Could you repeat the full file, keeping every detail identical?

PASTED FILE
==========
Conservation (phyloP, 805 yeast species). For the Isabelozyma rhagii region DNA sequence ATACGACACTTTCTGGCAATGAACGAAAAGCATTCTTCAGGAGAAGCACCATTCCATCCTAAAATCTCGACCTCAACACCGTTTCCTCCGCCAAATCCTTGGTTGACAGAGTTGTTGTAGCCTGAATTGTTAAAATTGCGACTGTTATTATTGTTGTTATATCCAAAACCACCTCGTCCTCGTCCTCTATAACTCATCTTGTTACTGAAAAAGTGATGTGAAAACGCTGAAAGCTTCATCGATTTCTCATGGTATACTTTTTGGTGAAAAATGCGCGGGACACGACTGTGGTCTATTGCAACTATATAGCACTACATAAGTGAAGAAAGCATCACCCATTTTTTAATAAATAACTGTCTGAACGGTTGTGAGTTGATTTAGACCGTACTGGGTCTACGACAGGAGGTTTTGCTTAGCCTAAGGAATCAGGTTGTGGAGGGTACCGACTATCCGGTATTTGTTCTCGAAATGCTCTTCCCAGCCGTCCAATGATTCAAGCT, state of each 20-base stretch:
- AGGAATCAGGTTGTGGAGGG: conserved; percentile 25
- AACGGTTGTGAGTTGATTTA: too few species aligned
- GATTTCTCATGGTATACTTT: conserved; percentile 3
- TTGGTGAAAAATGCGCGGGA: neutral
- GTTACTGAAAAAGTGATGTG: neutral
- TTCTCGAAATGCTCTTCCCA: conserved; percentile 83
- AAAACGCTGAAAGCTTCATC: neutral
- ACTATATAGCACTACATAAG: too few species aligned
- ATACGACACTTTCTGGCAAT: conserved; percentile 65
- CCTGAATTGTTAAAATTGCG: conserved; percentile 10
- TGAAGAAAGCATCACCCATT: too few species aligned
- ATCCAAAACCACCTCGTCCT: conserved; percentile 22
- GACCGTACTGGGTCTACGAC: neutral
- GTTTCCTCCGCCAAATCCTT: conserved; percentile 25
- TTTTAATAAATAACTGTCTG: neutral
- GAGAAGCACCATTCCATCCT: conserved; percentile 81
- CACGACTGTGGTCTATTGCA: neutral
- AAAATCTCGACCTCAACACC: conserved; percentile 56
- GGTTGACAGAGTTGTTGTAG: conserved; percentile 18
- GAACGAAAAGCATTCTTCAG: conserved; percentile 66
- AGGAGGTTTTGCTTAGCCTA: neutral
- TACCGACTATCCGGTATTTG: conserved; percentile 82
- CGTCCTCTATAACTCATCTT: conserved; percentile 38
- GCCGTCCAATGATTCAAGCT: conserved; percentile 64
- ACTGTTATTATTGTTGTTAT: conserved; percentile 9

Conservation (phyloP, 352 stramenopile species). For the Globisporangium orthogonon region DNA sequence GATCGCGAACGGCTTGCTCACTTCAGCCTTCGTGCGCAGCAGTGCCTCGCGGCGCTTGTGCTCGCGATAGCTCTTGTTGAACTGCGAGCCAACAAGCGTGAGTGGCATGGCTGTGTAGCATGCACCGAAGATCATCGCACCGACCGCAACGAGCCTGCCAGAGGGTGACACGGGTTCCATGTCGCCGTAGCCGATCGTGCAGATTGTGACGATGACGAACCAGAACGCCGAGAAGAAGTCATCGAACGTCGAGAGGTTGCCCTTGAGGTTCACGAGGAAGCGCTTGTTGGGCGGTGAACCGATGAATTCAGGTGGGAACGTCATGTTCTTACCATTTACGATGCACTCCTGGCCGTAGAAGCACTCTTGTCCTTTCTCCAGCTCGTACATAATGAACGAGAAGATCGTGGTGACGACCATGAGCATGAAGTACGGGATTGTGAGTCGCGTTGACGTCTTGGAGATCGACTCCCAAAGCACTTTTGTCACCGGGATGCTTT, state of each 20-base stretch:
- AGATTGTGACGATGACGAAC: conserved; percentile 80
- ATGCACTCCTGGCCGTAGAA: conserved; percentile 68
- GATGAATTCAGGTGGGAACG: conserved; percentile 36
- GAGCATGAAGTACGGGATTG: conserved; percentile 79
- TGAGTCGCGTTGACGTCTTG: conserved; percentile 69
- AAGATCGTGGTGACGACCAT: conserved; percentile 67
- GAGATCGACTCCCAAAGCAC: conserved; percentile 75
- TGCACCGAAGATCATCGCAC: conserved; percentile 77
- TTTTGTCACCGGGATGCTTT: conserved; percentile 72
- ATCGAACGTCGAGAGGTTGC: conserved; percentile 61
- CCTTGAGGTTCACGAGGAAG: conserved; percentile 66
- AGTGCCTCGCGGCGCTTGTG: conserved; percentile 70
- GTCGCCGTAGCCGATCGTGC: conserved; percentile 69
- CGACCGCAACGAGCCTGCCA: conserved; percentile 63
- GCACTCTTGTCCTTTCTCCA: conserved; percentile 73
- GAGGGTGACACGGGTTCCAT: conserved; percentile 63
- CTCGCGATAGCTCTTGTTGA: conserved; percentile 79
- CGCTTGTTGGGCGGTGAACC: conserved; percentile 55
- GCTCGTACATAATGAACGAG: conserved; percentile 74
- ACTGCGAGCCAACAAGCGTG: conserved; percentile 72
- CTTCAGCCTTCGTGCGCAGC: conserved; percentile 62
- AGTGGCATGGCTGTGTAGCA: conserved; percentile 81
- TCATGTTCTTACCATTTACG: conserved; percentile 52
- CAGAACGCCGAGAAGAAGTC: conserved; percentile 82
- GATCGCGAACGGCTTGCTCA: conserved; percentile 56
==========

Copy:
Conservation (phyloP, 805 yeast species). For the Isabelozyma rhagii region DNA sequence ATACGACACTTTCTGGCAATGAACGAAAAGCATTCTTCAGGAGAAGCACCATTCCATCCTAAAATCTCGACCTCAACACCGTTTCCTCCGCCAAATCCTTGGTTGACAGAGTTGTTGTAGCCTGAATTGTTAAAATTGCGACTGTTATTATTGTTGTTATATCCAAAACCACCTCGTCCTCGTCCTCTATAACTCATCTTGTTACTGAAAAAGTGATGTGAAAACGCTGAAAGCTTCATCGATTTCTCATGGTATACTTTTTGGTGAAAAATGCGCGGGACACGACTGTGGTCTATTGCAACTATATAGCACTACATAAGTGAAGAAAGCATCACCCATTTTTTAATAAATAACTGTCTGAACGGTTGTGAGTTGATTTAGACCGTACTGGGTCTACGACAGGAGGTTTTGCTTAGCCTAAGGAATCAGGTTGTGGAGGGTACCGACTATCCGGTATTTGTTCTCGAAATGCTCTTCCCAGCCGTCCAATGATTCAAGCT, state of each 20-base stretch:
- AGGAATCAGGTTGTGGAGGG: conserved; percentile 25
- AACGGTTGTGAGTTGATTTA: too few species aligned
- GATTTCTCATGGTATACTTT: conserved; percentile 3
- TTGGTGAAAAATGCGCGGGA: neutral
- GTTACTGAAAAAGTGATGTG: neutral
- TTCTCGAAATGCTCTTCCCA: conserved; percentile 83
- AAAACGCTGAAAGCTTCATC: neutral
- ACTATATAGCACTACATAAG: too few species aligned
- ATACGACACTTTCTGGCAAT: conserved; percentile 65
- CCTGAATTGTTAAAATTGCG: conserved; percentile 10
- TGAAGAAAGCATCACCCATT: too few species aligned
- ATCCAAAACCACCTCGTCCT: conserved; percentile 22
- GACCGTACTGGGTCTACGAC: neutral
- GTTTCCTCCGCCAAATCCTT: conserved; percentile 25
- TTTTAATAAATAACTGTCTG: neutral
- GAGAAGCACCATTCCATCCT: conserved; percentile 81
- CACGACTGTGGTCTATTGCA: neutral
- AAAATCTCGACCTCAACACC: conserved; percentile 56
- GGTTGACAGAGTTGTTGTAG: conserved; percentile 18
- GAACGAAAAGCATTCTTCAG: conserved; percentile 66
- AGGAGGTTTTGCTTAGCCTA: neutral
- TACCGACTATCCGGTATTTG: conserved; percentile 82
- CGTCCTCTATAACTCATCTT: conserved; percentile 38
- GCCGTCCAATGATTCAAGCT: conserved; percentile 64
- ACTGTTATTATTGTTGTTAT: conserved; percentile 9

Conservation (phyloP, 352 stramenopile species). For the Globisporangium orthogonon region DNA sequence GATCGCGAACGGCTTGCTCACTTCAGCCTTCGTGCGCAGCAGTGCCTCGCGGCGCTTGTGCTCGCGATAGCTCTTGTTGAACTGCGAGCCAACAAGCGTGAGTGGCATGGCTGTGTAGCATGCACCGAAGATCATCGCACCGACCGCAACGAGCCTGCCAGAGGGTGACACGGGTTCCATGTCGCCGTAGCCGATCGTGCAGATTGTGACGATGACGAACCAGAACGCCGAGAAGAAGTCATCGAACGTCGAGAGGTTGCCCTTGAGGTTCACGAGGAAGCGCTTGTTGGGCGGTGAACCGATGAATTCAGGTGGGAACGTCATGTTCTTACCATTTACGATGCACTCCTGGCCGTAGAAGCACTCTTGTCCTTTCTCCAGCTCGTACATAATGAACGAGAAGATCGTGGTGACGACCATGAGCATGAAGTACGGGATTGTGAGTCGCGTTGACGTCTTGGAGATCGACTCCCAAAGCACTTTTGTCACCGGGATGCTTT, state of each 20-base stretch:
- AGATTGTGACGATGACGAAC: conserved; percentile 80
- ATGCACTCCTGGCCGTAGAA: conserved; percentile 68
- GATGAATTCAGGTGGGAACG: conserved; percentile 36
- GAGCATGAAGTACGGGATTG: conserved; percentile 79
- TGAGTCGCGTTGACGTCTTG: conserved; percentile 69
- AAGATCGTGGTGACGACCAT: conserved; percentile 67
- GAGATCGACTCCCAAAGCAC: conserved; percentile 75
- TGCACCGAAGATCATCGCAC: conserved; percentile 77
- TTTTGTCACCGGGATGCTTT: conserved; percentile 72
- ATCGAACGTCGAGAGGTTGC: conserved; percentile 61
- CCTTGAGGTTCACGAGGAAG: conserved; percentile 66
- AGTGCCTCGCGGCGCTTGTG: conserved; percentile 70
- GTCGCCGTAGCCGATCGTGC: conserved; percentile 69
- CGACCGCAACGAGCCTGCCA: conserved; percentile 63
- GCACTCTTGTCCTTTCTCCA: conserved; percentile 73
- GAGGGTGACACGGGTTCCAT: conserved; percentile 63
- CTCGCGATAGCTCTTGTTGA: conserved; percentile 79
- CGCTTGTTGGGCGGTGAACC: conserved; percentile 55
- GCTCGTACATAATGAACGAG: conserved; percentile 74
- ACTGCGAGCCAACAAGCGTG: conserved; percentile 72
- CTTCAGCCTTCGTGCGCAGC: conserved; percentile 62
- AGTGGCATGGCTGTGTAGCA: conserved; percentile 81
- TCATGTTCTTACCATTTACG: conserved; percentile 52
- CAGAACGCCGAGAAGAAGTC: conserved; percentile 82
- GATCGCGAACGGCTTGCTCA: conserved; percentile 56